(photo by Greg Fiume)
This is why we can’t have nice things.
It really doesn’t matter which D.C. sports team you root for these days. They all end in heartbreak and disappointment.
Long-time fans of the Washington Capitals know that this franchise has never really done well in the postseason. Whether we’re talking about multiple overtime games or going up three games to one in a series and being unable to finish off an opponent on the ropes, the Caps have historically tortured their fan base on a level that should be punishable by law.
Graybeards like me know playoff letdowns are an annual tradition, and are able to adjust their expectations accordingly. But I still feel for those relatively newer additions to the local hockey-loving community.
Those who have only been here for the “Rock the Red” era of the Capitals clearly had no idea what they’d signed up for. They simply saw dynamic playmakers on the ice and larger than life personalities off of it and decided to give the Caps a try.
Little did they know they had just entered into an abusive relationship.
But really, their first clue should have been that this franchise was located in Washington, D.C. That alone should be enough at this point to make people proceed with caution.
Take, for example, the Nationals.
After relocating from Montreal, the Nats came to town and spent their first seven seasons in Washington bringing next-to-nothing to the table.
Aside from going 81-81 in their inaugural season, the Nationals didn’t really give casual sports fans a reason to spend the day at the ballpark – posting a losing record in six of their first seven seasons in town.
Then, last season, everything inexplicably came together for the Nats. After years of ineptitude, the Nationals were suddenly the best team in baseball. They strung together a league-best 98 wins in 2012, captured their first NL East title since ’94 (when the franchise was still known as the Expos) and headed into the postseason as a legitimate contender.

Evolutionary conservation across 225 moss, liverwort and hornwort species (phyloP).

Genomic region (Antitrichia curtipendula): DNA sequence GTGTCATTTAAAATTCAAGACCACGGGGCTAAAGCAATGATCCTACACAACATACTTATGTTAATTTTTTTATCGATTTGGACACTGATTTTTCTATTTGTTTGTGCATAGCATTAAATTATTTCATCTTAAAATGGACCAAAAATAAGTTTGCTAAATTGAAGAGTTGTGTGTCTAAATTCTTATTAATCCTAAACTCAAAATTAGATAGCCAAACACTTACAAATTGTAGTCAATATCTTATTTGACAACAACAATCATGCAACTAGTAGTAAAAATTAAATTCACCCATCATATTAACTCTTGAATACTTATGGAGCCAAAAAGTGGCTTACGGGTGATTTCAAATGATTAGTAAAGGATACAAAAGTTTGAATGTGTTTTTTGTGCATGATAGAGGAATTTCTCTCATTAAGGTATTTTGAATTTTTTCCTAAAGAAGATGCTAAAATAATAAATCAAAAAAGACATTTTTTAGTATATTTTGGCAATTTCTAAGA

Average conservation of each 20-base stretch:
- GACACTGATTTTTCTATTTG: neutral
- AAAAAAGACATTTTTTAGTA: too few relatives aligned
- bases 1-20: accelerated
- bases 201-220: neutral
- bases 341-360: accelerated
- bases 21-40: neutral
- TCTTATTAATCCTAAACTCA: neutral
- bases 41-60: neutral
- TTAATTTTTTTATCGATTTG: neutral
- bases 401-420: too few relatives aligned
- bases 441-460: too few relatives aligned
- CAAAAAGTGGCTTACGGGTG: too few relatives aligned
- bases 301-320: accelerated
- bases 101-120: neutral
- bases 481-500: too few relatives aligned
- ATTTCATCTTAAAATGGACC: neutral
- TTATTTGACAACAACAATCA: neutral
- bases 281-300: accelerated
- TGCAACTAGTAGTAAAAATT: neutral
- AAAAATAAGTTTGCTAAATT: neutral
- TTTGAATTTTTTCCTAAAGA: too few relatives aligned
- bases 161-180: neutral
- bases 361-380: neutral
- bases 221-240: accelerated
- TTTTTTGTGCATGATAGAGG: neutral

And then they collapsed in the worst-possible way imaginable.
In the fifth and final game of the
NLCS NLDS, the Nationals jumped out to an early 6-0 lead against the St. Louis Cardinals and everything seemed right in the universe. The season started with zero expectations, and yet, Nats fans were giddy at the thought of a magical postseason run.
And then, needing just one out to close out the series, Washington’s bullpen imploded in the ninth inning. With the game on the line, it seemingly didn’t matter who Nationals manager Davey Johnson turned to – none one could handle the pressure of the situation.
The team allowed four runs in that fateful inning and completed a collapse that was so horrific, even longtime Caps fans – folks who are usually numb to this sort of thing – felt sick to their stomach.
Next up, the Washington Redskins.
Upon the arrival of Heisman Trophy winning quarterback Robert Griffin III, optimism was at an all-time high in our nation’s capital. Realistic sports fans admitted that it would probably take some time to build the rest of the team around the new face of the franchise and the team’s 3-6 seemed to only strengthen that belief.
Of course, the Redskins stormed out of the bye week and reeled off an unimaginable seven-game winning streak to capture the NFC East and earn a trip to the playoffs.